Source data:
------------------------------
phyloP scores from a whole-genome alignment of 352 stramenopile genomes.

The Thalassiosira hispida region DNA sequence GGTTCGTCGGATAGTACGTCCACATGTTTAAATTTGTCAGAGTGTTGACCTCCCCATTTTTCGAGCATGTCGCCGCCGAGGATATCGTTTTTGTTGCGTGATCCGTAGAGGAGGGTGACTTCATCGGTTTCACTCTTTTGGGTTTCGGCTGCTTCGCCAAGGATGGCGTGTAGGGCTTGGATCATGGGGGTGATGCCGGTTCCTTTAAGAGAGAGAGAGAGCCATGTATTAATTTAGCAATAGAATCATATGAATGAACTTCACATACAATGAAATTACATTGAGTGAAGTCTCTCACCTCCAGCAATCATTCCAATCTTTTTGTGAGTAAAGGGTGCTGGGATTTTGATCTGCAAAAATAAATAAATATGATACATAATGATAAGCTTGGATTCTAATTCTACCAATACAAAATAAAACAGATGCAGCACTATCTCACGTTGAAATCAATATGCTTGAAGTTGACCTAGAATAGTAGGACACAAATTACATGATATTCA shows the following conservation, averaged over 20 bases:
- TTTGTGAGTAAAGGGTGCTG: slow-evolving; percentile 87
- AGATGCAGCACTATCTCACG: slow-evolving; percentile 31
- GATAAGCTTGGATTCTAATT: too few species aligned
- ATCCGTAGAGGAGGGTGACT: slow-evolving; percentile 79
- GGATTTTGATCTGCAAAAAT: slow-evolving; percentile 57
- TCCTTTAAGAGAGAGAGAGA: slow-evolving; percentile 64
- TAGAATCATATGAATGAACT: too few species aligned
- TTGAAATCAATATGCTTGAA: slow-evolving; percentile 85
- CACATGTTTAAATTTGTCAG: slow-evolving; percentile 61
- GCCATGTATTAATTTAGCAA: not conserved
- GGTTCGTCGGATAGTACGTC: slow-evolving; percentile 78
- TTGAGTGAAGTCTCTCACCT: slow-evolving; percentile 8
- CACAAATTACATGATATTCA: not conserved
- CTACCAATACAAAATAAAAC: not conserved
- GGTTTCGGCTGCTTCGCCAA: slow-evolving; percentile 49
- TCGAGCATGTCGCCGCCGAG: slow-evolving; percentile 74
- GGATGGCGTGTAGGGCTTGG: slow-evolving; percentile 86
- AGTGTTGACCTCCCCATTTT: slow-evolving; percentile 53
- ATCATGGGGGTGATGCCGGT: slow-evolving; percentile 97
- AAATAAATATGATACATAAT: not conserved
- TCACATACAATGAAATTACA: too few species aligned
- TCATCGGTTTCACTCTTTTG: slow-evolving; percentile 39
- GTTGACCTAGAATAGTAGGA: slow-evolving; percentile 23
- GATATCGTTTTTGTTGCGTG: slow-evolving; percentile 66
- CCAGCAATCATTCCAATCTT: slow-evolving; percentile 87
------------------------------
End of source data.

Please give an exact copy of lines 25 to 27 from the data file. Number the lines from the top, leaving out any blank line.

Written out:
- GTTGACCTAGAATAGTAGGA: slow-evolving; percentile 23
- GATATCGTTTTTGTTGCGTG: slow-evolving; percentile 66
- CCAGCAATCATTCCAATCTT: slow-evolving; percentile 87